06 November 2017

The Guardian | Melbourne Cup 2017: cream of world racing descends on Flemington

From hangovers to foreign raiders, 2017 promises more of the same against the backdrop of stellar Spring racing...

Can Frankie finally do it? Can Aiden O’Brien finally do it? Can Sheikh Mohammed finally do it? Yes, it’s Melbourne Cup time, when the land down under goes over the top for a horse race and when the world’s racing elite ply their annual quest, before going home wondering what the hell happened, again. This is that peculiar Australian festival of wanton abandon to the punt and the plonk; a hangover from another era, that gives annual licence to a national hangover. No other national event can so conjure Australia’s historic and reckless will to party.

02 February 2017

ABC Sport: 'The Everest'... peaking too soon?

The marketing maxim is any publicity is good publicity. But the brains-trust at Racing NSW and the Australian Turf Club (ATC) must be concerned at the mixed reaction to yesterday's bombshell announcement that Sydney will stage the Australia's richest-ever horse race in the middle of Melbourne's marquee Spring Racing Carnival.

28 January 2017

Edgar Britt (1913-2017)

One of the first of many Australian jockeys who came to ride in Britain after World War II, Edgar Clive Britt rode his first winner at Canterbury, in Sydney in 1930, before riding for the Maharajah of Baroda in India for a decade from 1935. Britt moved to Britain to ride for the Maharajah, when his horses were trained by Sam Armstrong, winning the Cesarewitch Handicap on Kerry Piper and the substitute Manchester November Handicap on Oatflake in his first season in England. The Maharajah's Sayajirao provided his first classic winner in 1947 in the Irish Derby and St. Leger. In 1948 Britt lost the retainer with the owner, but found a job with Marcus Marsh and when Harry Carr broke a leg, Britt came in for a number of rides for Cecil Boyd-Rochfort's yard, winning the St. Leger on Black Tarquin. He rode Musidora to win the 1949 1,000 Guineas and Epsom Oaks, Frieze (horse) in the 1952 Oaks, Nearula in the 1953 2,000 Guineas and Honeylight in the 1956 1,000 Guineas, all for Charles Elsey's stable. Britt retired in 1959 and returned to Australia.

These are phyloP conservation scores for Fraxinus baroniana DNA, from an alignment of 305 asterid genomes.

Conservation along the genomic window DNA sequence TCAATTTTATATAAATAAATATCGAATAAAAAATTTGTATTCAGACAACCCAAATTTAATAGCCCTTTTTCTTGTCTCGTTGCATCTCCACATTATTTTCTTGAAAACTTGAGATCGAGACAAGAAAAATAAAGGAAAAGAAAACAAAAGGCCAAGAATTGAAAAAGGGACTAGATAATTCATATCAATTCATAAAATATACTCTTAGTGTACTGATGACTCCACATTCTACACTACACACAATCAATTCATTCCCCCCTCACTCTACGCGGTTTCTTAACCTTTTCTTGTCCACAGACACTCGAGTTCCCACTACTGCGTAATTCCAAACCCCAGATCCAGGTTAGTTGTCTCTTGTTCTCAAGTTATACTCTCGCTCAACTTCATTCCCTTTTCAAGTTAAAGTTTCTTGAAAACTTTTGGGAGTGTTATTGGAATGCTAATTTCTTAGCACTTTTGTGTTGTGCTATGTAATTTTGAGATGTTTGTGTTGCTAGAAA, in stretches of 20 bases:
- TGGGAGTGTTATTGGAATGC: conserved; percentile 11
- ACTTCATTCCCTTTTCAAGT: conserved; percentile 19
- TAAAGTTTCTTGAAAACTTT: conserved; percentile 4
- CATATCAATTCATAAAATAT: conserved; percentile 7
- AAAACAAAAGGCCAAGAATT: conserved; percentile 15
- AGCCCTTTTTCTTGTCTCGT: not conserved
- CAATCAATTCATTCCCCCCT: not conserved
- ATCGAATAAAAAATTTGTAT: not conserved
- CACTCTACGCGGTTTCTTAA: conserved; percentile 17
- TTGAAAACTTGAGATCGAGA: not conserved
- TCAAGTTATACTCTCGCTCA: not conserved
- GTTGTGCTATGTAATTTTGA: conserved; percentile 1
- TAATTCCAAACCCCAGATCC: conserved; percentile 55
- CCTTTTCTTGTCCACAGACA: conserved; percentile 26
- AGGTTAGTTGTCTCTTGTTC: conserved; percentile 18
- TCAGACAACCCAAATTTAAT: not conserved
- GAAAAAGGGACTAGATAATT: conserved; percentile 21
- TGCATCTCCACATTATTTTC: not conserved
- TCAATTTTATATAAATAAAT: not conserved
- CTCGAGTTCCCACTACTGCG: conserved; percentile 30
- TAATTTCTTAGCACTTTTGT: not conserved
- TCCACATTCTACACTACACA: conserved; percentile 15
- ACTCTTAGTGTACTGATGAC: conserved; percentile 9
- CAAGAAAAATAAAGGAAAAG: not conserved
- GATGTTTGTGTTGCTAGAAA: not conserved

On 10 June 2004, aged 90, Britt was awarded the Medal of the Order of Australia for service to horse racing as a jockey, commentator and journalist. and was inducted into the Australian Racing Hall of Fame in the same year. Britt died on 28 January 2017, aged 103. -- Wikipedia